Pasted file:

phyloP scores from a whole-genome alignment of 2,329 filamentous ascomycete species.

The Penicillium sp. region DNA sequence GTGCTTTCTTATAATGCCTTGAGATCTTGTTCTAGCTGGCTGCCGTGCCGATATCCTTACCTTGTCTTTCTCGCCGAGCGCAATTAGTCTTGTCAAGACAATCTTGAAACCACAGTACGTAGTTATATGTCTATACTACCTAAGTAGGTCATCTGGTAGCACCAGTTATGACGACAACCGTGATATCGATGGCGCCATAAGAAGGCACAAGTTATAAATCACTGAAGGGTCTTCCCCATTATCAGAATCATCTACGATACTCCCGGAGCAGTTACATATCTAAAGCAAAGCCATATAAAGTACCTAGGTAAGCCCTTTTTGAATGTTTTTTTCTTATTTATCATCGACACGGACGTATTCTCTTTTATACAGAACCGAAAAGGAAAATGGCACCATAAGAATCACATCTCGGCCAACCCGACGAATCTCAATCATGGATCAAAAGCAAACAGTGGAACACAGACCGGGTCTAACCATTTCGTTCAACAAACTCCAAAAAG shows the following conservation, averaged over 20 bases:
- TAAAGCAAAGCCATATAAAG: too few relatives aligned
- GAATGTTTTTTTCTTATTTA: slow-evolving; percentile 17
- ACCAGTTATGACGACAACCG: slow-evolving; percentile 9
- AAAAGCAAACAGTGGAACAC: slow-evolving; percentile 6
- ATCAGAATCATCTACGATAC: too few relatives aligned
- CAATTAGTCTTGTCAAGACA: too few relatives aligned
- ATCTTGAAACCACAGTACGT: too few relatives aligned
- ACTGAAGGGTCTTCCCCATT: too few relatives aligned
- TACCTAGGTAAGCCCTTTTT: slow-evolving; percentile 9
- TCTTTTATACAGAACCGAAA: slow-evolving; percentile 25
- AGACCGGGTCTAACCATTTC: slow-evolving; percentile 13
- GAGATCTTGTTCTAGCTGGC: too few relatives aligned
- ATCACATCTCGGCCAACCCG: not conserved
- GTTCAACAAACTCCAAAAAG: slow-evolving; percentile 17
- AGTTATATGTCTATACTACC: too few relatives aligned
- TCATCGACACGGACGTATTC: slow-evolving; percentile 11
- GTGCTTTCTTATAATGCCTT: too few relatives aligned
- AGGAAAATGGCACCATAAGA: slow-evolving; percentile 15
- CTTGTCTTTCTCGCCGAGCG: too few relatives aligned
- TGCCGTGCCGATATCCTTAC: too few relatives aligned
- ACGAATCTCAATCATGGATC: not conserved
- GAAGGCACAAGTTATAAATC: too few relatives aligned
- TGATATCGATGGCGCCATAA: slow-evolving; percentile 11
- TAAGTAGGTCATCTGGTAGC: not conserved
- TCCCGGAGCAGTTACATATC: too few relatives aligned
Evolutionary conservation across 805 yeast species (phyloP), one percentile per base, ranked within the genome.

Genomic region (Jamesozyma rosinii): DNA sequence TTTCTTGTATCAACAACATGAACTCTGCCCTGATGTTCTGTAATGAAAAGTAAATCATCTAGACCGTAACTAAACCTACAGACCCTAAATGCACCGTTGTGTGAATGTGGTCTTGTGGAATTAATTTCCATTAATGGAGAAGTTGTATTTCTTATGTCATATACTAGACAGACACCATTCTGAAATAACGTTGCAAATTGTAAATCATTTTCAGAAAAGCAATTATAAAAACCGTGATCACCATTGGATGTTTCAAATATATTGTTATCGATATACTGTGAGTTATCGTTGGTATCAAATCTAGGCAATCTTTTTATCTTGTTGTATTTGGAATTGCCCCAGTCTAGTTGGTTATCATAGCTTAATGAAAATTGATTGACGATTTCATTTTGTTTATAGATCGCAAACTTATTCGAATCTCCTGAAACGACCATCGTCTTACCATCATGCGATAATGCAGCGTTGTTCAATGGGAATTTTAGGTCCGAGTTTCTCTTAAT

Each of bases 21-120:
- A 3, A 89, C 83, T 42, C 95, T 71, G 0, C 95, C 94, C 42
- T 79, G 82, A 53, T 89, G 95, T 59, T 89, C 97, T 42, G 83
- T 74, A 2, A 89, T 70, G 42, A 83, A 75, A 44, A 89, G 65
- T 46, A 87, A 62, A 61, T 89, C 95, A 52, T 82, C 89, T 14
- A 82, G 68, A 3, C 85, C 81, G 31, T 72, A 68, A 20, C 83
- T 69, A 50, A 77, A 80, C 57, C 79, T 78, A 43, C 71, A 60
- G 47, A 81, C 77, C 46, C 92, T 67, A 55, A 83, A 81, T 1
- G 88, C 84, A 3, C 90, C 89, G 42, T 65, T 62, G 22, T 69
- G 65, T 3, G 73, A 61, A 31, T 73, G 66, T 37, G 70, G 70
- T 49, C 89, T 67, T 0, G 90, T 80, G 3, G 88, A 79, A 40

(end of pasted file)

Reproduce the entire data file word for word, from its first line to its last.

phyloP scores from a whole-genome alignment of 2,329 filamentous ascomycete species.

The Penicillium sp. region DNA sequence GTGCTTTCTTATAATGCCTTGAGATCTTGTTCTAGCTGGCTGCCGTGCCGATATCCTTACCTTGTCTTTCTCGCCGAGCGCAATTAGTCTTGTCAAGACAATCTTGAAACCACAGTACGTAGTTATATGTCTATACTACCTAAGTAGGTCATCTGGTAGCACCAGTTATGACGACAACCGTGATATCGATGGCGCCATAAGAAGGCACAAGTTATAAATCACTGAAGGGTCTTCCCCATTATCAGAATCATCTACGATACTCCCGGAGCAGTTACATATCTAAAGCAAAGCCATATAAAGTACCTAGGTAAGCCCTTTTTGAATGTTTTTTTCTTATTTATCATCGACACGGACGTATTCTCTTTTATACAGAACCGAAAAGGAAAATGGCACCATAAGAATCACATCTCGGCCAACCCGACGAATCTCAATCATGGATCAAAAGCAAACAGTGGAACACAGACCGGGTCTAACCATTTCGTTCAACAAACTCCAAAAAG shows the following conservation, averaged over 20 bases:
- TAAAGCAAAGCCATATAAAG: too few relatives aligned
- GAATGTTTTTTTCTTATTTA: slow-evolving; percentile 17
- ACCAGTTATGACGACAACCG: slow-evolving; percentile 9
- AAAAGCAAACAGTGGAACAC: slow-evolving; percentile 6
- ATCAGAATCATCTACGATAC: too few relatives aligned
- CAATTAGTCTTGTCAAGACA: too few relatives aligned
- ATCTTGAAACCACAGTACGT: too few relatives aligned
- ACTGAAGGGTCTTCCCCATT: too few relatives aligned
- TACCTAGGTAAGCCCTTTTT: slow-evolving; percentile 9
- TCTTTTATACAGAACCGAAA: slow-evolving; percentile 25
- AGACCGGGTCTAACCATTTC: slow-evolving; percentile 13
- GAGATCTTGTTCTAGCTGGC: too few relatives aligned
- ATCACATCTCGGCCAACCCG: not conserved
- GTTCAACAAACTCCAAAAAG: slow-evolving; percentile 17
- AGTTATATGTCTATACTACC: too few relatives aligned
- TCATCGACACGGACGTATTC: slow-evolving; percentile 11
- GTGCTTTCTTATAATGCCTT: too few relatives aligned
- AGGAAAATGGCACCATAAGA: slow-evolving; percentile 15
- CTTGTCTTTCTCGCCGAGCG: too few relatives aligned
- TGCCGTGCCGATATCCTTAC: too few relatives aligned
- ACGAATCTCAATCATGGATC: not conserved
- GAAGGCACAAGTTATAAATC: too few relatives aligned
- TGATATCGATGGCGCCATAA: slow-evolving; percentile 11
- TAAGTAGGTCATCTGGTAGC: not conserved
- TCCCGGAGCAGTTACATATC: too few relatives aligned
Evolutionary conservation across 805 yeast species (phyloP), one percentile per base, ranked within the genome.

Genomic region (Jamesozyma rosinii): DNA sequence TTTCTTGTATCAACAACATGAACTCTGCCCTGATGTTCTGTAATGAAAAGTAAATCATCTAGACCGTAACTAAACCTACAGACCCTAAATGCACCGTTGTGTGAATGTGGTCTTGTGGAATTAATTTCCATTAATGGAGAAGTTGTATTTCTTATGTCATATACTAGACAGACACCATTCTGAAATAACGTTGCAAATTGTAAATCATTTTCAGAAAAGCAATTATAAAAACCGTGATCACCATTGGATGTTTCAAATATATTGTTATCGATATACTGTGAGTTATCGTTGGTATCAAATCTAGGCAATCTTTTTATCTTGTTGTATTTGGAATTGCCCCAGTCTAGTTGGTTATCATAGCTTAATGAAAATTGATTGACGATTTCATTTTGTTTATAGATCGCAAACTTATTCGAATCTCCTGAAACGACCATCGTCTTACCATCATGCGATAATGCAGCGTTGTTCAATGGGAATTTTAGGTCCGAGTTTCTCTTAAT

Each of bases 21-120:
- A 3, A 89, C 83, T 42, C 95, T 71, G 0, C 95, C 94, C 42
- T 79, G 82, A 53, T 89, G 95, T 59, T 89, C 97, T 42, G 83
- T 74, A 2, A 89, T 70, G 42, A 83, A 75, A 44, A 89, G 65
- T 46, A 87, A 62, A 61, T 89, C 95, A 52, T 82, C 89, T 14
- A 82, G 68, A 3, C 85, C 81, G 31, T 72, A 68, A 20, C 83
- T 69, A 50, A 77, A 80, C 57, C 79, T 78, A 43, C 71, A 60
- G 47, A 81, C 77, C 46, C 92, T 67, A 55, A 83, A 81, T 1
- G 88, C 84, A 3, C 90, C 89, G 42, T 65, T 62, G 22, T 69
- G 65, T 3, G 73, A 61, A 31, T 73, G 66, T 37, G 70, G 70
- T 49, C 89, T 67, T 0, G 90, T 80, G 3, G 88, A 79, A 40